Listed here are 6 Great Fintech Writers To Add To Your Reading List

While I started writing This Week in Fintech over a year ago, I was surprised to discover there had been no great information for consolidated fintech information and a small number of dedicated fintech writers. That always stood out to me, provided it was an industry that raised $50 billion in venture capital on 2018 alone.

With so many good people getting work done in fintech, exactly why were there so few writers?

Forbes’ fintech coverage, Lend Academy (started by LendIt founder Peter Renton) and Crowdfund Insider were the Web of mine 1.0 news resources for fintech. Luckily, the final year has noticed an explosion in talented brand new writers. Nowadays there’s an excellent mix of weblogs, Mediums, as well as Substacks covering the industry.

Below are 6 of the favorites of mine. I stop reading each of these when they publish new material. They concentrate on content relevant to anyone out of brand new joiners to the business to fintech veterans.

I ought to note – I don’t have some connection to these personal blogs, I don’t add to the content of theirs, this list isn’t in rank order, and these recommendations represent my opinion, not the notions of Forbes.

(1) Andreessen Horowitz Fintech Blog, created by endeavor investors Kristina Shen, Kimberly Tan, Seema Amble, as well Angela Strange.

Good For: Anyone trying to stay current on cutting edge trends in the business. Operators searching for interesting troubles to solve. Investors hunting for interesting theses.

Cadence: The newsletter is actually published monthly, but the writers publish topic specific deep dives with increased frequency.

Some of the most popular entries:

Fintech Scales Vertical SaaS: Exploring how adding financial services can create new business models for software companies.

The CFO found Crisis Mode: Modern Times Call for New Tools: Evaluating the progress of products which are new being made for FP&A teams.

Every Company Will Be a Fintech Company: Making the situation for embedded fintech as the future of financial providers.

Good For: Anyone attempting to stay current on ground breaking trends in the business. Operators searching for interesting troubles to solve. Investors hunting for interesting theses.

Cadence: The newsletter is actually published monthly, however, the writers publish topic-specific deep-dives with increased frequency.

Some of the most popular entries:

Fintech Scales Vertical SaaS: Exploring how adding financial services can create business models which are new for software companies.

The CFO found Crisis Mode: Modern Times Call for New Tools: Evaluating the growth of items which are new being created for FP&A teams.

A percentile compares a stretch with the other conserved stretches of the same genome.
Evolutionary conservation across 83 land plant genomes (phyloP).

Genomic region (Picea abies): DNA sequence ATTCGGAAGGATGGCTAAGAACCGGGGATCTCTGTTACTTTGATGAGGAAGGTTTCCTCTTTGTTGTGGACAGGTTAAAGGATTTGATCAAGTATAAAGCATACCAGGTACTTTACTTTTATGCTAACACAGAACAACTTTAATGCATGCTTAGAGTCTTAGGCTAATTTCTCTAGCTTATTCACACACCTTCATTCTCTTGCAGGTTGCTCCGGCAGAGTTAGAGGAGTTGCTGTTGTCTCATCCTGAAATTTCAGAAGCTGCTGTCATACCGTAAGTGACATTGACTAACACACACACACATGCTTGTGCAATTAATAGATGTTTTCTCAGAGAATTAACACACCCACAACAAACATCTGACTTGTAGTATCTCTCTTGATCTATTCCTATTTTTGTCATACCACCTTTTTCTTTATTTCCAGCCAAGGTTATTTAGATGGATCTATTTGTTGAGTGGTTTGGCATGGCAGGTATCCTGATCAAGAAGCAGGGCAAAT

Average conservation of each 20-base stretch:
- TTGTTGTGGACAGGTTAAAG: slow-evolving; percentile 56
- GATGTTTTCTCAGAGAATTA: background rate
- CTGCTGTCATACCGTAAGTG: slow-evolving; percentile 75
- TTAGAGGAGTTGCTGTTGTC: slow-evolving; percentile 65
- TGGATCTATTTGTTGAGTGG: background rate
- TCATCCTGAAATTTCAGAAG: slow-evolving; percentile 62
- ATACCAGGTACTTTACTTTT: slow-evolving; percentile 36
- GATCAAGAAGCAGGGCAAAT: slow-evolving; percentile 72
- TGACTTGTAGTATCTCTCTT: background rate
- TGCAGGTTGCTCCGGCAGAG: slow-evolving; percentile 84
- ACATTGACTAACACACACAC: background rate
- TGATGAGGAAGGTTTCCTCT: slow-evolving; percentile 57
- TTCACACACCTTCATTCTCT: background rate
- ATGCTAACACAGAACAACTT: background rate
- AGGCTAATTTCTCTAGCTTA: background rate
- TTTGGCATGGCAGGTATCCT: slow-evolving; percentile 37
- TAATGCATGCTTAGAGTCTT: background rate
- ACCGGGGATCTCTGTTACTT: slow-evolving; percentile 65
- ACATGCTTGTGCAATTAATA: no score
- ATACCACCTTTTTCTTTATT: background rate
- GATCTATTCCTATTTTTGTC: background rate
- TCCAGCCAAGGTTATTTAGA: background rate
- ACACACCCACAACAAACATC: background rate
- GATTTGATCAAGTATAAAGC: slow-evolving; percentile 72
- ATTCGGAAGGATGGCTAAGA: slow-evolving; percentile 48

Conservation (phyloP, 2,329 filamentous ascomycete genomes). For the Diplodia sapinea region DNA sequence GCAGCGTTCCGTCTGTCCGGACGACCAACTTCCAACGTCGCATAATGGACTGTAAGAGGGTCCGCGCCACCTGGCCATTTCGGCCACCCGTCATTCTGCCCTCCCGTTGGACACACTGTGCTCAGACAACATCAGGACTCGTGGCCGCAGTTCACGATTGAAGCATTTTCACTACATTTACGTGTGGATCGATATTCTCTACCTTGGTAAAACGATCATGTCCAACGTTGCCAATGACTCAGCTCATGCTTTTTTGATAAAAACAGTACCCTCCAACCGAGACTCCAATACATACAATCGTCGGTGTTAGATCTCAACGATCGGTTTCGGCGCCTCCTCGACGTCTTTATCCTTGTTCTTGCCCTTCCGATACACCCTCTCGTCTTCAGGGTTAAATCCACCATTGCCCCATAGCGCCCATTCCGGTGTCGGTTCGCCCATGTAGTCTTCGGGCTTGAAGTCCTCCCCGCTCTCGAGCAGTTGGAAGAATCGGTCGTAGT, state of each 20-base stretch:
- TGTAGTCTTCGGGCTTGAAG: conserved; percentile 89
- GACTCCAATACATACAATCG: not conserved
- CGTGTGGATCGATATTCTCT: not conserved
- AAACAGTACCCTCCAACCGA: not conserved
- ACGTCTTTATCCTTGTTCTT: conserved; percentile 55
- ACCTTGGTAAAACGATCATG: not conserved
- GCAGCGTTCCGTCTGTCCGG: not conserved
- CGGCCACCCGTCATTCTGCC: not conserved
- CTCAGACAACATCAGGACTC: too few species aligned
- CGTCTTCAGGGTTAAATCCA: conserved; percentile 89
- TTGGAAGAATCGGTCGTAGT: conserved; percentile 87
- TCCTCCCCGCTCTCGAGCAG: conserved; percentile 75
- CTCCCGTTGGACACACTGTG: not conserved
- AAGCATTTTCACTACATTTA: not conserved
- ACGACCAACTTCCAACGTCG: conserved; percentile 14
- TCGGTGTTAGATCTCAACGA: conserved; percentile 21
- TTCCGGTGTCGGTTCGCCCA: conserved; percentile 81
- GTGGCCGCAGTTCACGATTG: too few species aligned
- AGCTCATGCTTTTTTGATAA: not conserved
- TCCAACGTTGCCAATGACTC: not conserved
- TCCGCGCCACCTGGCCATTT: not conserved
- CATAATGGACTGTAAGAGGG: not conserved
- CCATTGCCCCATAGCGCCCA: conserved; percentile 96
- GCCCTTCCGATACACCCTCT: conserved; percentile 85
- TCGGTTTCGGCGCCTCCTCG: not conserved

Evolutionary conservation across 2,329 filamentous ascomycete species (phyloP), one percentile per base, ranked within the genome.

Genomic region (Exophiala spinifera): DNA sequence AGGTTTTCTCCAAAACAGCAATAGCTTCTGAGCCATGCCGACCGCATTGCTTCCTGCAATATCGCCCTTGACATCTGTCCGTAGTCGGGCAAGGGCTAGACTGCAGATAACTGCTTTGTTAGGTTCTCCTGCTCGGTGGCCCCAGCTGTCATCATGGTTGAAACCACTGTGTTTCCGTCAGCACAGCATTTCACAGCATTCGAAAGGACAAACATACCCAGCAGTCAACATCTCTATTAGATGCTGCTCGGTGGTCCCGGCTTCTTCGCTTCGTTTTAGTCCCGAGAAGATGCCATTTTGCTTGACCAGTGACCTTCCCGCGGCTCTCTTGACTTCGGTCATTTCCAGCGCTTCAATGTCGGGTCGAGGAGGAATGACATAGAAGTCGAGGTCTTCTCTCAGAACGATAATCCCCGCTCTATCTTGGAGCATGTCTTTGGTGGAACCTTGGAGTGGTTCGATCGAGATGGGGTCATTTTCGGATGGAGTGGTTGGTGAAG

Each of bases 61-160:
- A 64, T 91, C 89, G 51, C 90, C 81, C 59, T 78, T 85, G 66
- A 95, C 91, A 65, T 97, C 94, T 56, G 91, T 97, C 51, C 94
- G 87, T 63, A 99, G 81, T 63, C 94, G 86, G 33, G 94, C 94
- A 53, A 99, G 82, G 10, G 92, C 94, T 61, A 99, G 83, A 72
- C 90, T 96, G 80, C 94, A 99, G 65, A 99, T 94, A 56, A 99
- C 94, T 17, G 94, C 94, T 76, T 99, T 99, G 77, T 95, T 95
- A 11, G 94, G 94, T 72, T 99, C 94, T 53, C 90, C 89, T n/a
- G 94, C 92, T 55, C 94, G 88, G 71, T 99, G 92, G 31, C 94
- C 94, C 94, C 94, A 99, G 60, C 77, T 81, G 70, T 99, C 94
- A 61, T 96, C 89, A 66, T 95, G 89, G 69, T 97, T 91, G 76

Every Company Will Be a Fintech Company: Making the situation for embedded fintech as the future of fiscal providers.

(2) Kunle, written by former Cash App goods lead Ayo Omojola.

Good For: Operators searching for profound investigations into fintech product development and method.

Cadence: The essays are published monthly.

Several of the most popular entries:

API routing layers in financial services: An introduction of the way the growth of APIs in fintech has even more enabled several businesses and wholly produced others.

Vertical neobanks: An exploration into exactly how businesses can develop entire banks tailored to the constituents of theirs.

(3) Coin Labs, written by Shopify Financial Solutions product lead Don Richard.

Best for: A newer newsletter, perfect for people that want to better realize the intersection of fintech and web based commerce.

Cadence: Twice four weeks.

Several of my favorite entries:

Fiscal Inclusion and also the Developed World: Makes a strong case this- Positive Many Meanings- fintech is able to learn from internet initiatives in the developing world, and that you can get a lot more consumers to be accessed than we realize – maybe even in saturated’ mobile markets.

Fintechs, Data Networks as well as Platform Incentives: Evaluates how the drive and available banking to create optionality for customers are actually platformizing’ fintech expertise.

(4) Hedged Positions, authored by Faculty Director of Georgetown’s Institute of International Economic Law Dr. Chris Brummer.

Good For: Readers enthusiastic about the intersection of fintech, policy, and law.

Cadence: ~Semi-monthly.

Some of my favorite entries:

Lower interest rates are not a panacea for fintechs: Explores the double-edged implications of lower interest rates in western marketplaces and the way they impact fintech business models. Anticipates the 2020 trend of fintech M&A (in February!)

(5)?The Unbanking of America Writings, written by UPenn Professor of City Planning Lisa Servon.

Great For: Financial inclusion enthusiasts attempting to get a feeling for where legacy financial services are failing buyers and learn what fintechs are able to learn from them.

Cadence: Irregular.

Several of the most popular entries:

To reform the bank card industry, begin with acknowledgement scores: Evaluates a congressional proposal to cap consumer interest rates, as well as recommends instead a general modification of how credit scores are calculated, to get rid of bias.

(6) Fintech Today, penned by the team of Ian Kar, Cokie Hasiotis, and Julie Verhage.

Good For: Anyone out of fintech newbies looking to better understand the room to veterans looking for business insider notes.

Cadence: A few entries a week.

Several of the most popular entries:

Why Services Are The Future Of Fintech Infrastructure: Contra the program is actually ingesting the world’ narrative, an exploration in the reason fintech embedders are likely to release services companies alongside their core merchandise to ride revenues.

8 Fintech Questions For 2020: Good look into the topics which could define the 2nd half of the year.